Wyden Calls for Accountability at the Hanford Nuclear Waste Treatment Plant
Says flawed procurement practices raise questions about the "cost, schedule and safety" of the high-level waste treatment project
Washington, D.C. -- In a letter to the U.S. Secretary of Energy Samuel Bodman, U.S. Senator Ron Wyden (D-Ore.) requested an explanation of the causes of the most recent "black cell" procurement problems at the Hanford Nuclear Waste Treatment Plant, located in Richland, Washington on the Columbia River. Citing reports from staff at the Defense Nuclear Facility Safety Board, Wyden noted that as many as 1000 pipe sections procured by the contractor - Bechtel National, Inc. (BNI) - for installation in the high-level waste treatment plant's "black cells" "were not subjected to the required 100% quality inspections."
"I am requesting a full explanation of the continuing failure of the contractor - Bechtel National, Inc. (BNI) - to ensure that process vessels and piping procured for installation in the so-called "black cells" within the plant meet safety and quality requirements, despite knowing of flaws in their procurement process for these components since 2004," wrote Wyden.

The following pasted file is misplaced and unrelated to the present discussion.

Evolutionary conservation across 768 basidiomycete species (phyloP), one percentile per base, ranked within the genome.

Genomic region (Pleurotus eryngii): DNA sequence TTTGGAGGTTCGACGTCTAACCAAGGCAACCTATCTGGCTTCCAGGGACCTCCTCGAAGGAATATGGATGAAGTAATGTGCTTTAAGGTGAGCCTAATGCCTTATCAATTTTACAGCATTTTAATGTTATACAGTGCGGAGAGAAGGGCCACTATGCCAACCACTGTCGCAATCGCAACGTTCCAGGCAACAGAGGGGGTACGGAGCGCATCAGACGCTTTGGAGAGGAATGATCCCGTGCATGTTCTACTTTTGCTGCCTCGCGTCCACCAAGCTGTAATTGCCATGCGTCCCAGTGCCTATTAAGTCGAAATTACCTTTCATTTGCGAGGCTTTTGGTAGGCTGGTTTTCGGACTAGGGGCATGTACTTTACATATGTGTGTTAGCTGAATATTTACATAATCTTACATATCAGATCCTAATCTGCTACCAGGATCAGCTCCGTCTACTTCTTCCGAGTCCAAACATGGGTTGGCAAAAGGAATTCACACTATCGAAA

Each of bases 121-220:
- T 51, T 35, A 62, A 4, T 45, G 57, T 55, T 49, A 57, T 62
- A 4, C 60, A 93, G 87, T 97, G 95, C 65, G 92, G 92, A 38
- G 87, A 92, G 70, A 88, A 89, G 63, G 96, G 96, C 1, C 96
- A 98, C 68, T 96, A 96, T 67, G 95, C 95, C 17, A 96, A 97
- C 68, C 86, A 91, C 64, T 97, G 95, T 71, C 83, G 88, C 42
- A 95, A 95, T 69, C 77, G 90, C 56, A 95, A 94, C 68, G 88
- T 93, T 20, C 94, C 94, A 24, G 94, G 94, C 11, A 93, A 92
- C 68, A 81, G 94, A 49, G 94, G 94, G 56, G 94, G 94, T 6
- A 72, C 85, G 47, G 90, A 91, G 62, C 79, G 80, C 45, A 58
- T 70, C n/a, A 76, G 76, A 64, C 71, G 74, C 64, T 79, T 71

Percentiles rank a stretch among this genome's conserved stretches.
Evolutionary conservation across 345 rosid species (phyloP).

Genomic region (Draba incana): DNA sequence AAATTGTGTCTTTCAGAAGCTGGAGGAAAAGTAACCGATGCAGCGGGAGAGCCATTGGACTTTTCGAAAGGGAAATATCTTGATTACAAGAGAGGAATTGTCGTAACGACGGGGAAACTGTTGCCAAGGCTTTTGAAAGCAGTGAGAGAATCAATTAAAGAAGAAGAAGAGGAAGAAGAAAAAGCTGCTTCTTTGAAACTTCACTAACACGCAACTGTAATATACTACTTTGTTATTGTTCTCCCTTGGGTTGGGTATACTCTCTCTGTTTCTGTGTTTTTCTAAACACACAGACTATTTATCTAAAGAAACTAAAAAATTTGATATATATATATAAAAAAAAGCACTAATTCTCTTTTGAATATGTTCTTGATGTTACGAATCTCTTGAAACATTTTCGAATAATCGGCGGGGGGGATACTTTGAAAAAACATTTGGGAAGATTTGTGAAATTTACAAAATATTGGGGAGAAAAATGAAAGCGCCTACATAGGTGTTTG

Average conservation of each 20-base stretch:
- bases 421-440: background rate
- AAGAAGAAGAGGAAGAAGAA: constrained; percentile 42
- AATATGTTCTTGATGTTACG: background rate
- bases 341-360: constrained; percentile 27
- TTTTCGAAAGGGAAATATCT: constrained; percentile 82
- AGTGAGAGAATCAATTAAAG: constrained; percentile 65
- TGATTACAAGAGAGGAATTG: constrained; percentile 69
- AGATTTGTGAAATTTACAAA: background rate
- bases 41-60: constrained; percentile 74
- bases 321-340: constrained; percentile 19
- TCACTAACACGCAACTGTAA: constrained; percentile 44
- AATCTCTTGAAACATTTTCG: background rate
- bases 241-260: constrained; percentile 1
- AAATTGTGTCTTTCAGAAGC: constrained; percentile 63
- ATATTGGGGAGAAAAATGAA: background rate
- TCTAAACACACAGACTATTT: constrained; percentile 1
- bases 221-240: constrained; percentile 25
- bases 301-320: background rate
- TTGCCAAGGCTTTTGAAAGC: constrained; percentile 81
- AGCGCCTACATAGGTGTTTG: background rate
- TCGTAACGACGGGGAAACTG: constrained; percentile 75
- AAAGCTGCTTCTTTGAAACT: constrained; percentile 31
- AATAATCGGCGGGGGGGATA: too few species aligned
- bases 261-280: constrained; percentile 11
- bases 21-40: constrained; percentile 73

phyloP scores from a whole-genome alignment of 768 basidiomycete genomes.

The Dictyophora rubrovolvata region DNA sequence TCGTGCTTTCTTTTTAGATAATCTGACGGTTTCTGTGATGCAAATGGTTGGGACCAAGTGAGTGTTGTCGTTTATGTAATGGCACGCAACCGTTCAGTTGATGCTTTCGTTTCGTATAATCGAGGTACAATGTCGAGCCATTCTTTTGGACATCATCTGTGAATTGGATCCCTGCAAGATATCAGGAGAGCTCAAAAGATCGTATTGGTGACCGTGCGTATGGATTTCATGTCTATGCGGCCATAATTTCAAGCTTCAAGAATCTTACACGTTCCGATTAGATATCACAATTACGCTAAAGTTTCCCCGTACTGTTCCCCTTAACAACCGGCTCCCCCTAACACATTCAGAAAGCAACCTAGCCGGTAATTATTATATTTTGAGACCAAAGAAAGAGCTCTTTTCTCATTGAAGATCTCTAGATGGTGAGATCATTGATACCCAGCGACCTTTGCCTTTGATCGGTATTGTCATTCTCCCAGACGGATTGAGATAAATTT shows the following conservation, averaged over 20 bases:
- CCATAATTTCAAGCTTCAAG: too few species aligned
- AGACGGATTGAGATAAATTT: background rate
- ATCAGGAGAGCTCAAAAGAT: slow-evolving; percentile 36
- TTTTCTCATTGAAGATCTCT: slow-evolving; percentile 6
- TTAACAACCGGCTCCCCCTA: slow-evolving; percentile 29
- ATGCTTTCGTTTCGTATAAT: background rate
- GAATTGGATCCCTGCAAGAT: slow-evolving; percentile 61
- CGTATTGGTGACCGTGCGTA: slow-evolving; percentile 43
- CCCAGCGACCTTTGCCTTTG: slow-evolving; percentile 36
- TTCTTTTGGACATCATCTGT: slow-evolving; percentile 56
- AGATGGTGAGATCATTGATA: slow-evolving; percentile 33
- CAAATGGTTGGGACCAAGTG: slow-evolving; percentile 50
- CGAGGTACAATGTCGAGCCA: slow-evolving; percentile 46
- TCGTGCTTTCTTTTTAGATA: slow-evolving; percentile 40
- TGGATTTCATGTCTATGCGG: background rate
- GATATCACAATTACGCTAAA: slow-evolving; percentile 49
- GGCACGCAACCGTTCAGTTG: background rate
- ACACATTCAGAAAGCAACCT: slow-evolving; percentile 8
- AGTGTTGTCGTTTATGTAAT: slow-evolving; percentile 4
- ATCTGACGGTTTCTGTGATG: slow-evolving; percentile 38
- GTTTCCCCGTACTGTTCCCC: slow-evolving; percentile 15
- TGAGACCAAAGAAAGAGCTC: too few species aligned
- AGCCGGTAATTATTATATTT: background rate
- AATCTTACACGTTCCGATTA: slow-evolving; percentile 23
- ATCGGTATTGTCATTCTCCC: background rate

Wyden raised concerns about both BNI and the Department of Energy's ability to ensure the safety of the plant while meeting new cost and schedule targets, noting that the total project cost for the Hanford Waste Treatment Plant has already more than doubled from $5.87 billion to $12.63 billion, with scheduled completion of the project slipping from July 2011 to November 2019.
Wyden's letter to Secretary Bodman is below.
April 8, 2008
The Honorable Samuel W. Bodman
U.S. Department of Energy
1000 Independence Ave. SW
Washington, DC 20585
Dear Mr. Secretary,
I am writing to express my continuing concern that flawed procurement practices at the Hanford high-level waste treatment plant (WTP) are compromising the cost, schedule, and, ultimately, the safety of the project. I am requesting a full explanation of the continuing failure of the contractor - Bechtel National, Inc. (BNI) - to ensure that process vessels and piping procured for installation in the so-called "black cells" within the plant meet safety and quality requirements, despite knowing of flaws in their procurement process for these components since 2004. These are sections of the plant where high-level nuclear waste will be routed, but which under the design philosophy being followed will never be accessible for future maintenance or inspection. According to recent reports by the Defense Nuclear Facility Safety Board staff, as many as 1000 pipe sections procured by BNI for installation in the WTP "black cells" were not subjected to the required 100% quality inspections.